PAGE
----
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Rapid and Precise Engineering of the Caenorhabditis elegans Genome with Lethal Mutation Co-Conversion and Inactivation of NHEJ Repair

Abstract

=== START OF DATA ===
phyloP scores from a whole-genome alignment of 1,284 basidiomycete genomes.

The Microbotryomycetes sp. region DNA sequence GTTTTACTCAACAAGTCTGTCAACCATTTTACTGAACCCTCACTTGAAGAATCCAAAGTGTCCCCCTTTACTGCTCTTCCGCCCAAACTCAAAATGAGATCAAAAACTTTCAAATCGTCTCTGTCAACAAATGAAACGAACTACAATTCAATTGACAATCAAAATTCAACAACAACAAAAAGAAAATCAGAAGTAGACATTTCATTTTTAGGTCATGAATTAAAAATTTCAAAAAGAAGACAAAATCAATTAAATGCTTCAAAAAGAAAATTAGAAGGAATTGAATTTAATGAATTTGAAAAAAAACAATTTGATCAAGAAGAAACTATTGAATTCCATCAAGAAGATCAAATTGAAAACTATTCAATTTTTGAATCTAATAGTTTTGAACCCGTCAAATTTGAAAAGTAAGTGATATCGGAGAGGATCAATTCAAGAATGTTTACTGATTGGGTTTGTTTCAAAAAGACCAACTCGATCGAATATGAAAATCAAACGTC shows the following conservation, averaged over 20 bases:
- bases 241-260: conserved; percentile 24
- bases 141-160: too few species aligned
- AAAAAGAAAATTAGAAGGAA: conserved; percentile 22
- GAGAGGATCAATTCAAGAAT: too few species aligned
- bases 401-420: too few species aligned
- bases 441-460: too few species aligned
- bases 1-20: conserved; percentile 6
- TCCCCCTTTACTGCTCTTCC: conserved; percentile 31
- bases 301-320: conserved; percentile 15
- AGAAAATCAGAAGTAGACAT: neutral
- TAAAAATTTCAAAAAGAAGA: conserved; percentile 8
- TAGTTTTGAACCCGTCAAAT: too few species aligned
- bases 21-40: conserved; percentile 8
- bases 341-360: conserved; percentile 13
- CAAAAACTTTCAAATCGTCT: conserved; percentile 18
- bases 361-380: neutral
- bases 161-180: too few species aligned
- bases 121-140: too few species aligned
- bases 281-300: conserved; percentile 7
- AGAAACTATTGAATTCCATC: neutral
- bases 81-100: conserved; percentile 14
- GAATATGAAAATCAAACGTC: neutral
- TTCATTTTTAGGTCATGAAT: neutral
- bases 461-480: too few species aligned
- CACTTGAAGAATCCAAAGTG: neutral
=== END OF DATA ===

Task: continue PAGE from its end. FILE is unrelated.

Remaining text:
As in other organisms, CRISPR/Cas9 methods provide a powerful approach for genome editing in the nematode Caenorhabditis elegans. Oligonucleotides are excellent repair templates for introducing substitutions and short insertions, as they are cost effective, require no cloning, and appear in other organisms to target changes by homologous recombination at DNA double-strand breaks (DSBs). Here, I describe a methodology in C. elegans to efficiently knock in epitope tags in 8-9 days, using a temperature-sensitive lethal mutation in the pha-1 gene as a co-conversion marker. I demonstrate that 60mer oligos with 29 bp of homology drive efficient knock-in of point mutations, and that disabling nonhomologous end joining by RNAi inactivation of the cku-80 gene significantly improves knock-in efficiency. Homology arms of 35-80 bp are sufficient for efficient editing and DSBs up to 54 bp away from the insertion site produced knock-ins. These findings will likely be applicable for a range of genome editing approaches in C. elegans, which will improve editing efficiency and minimize screening efforts.

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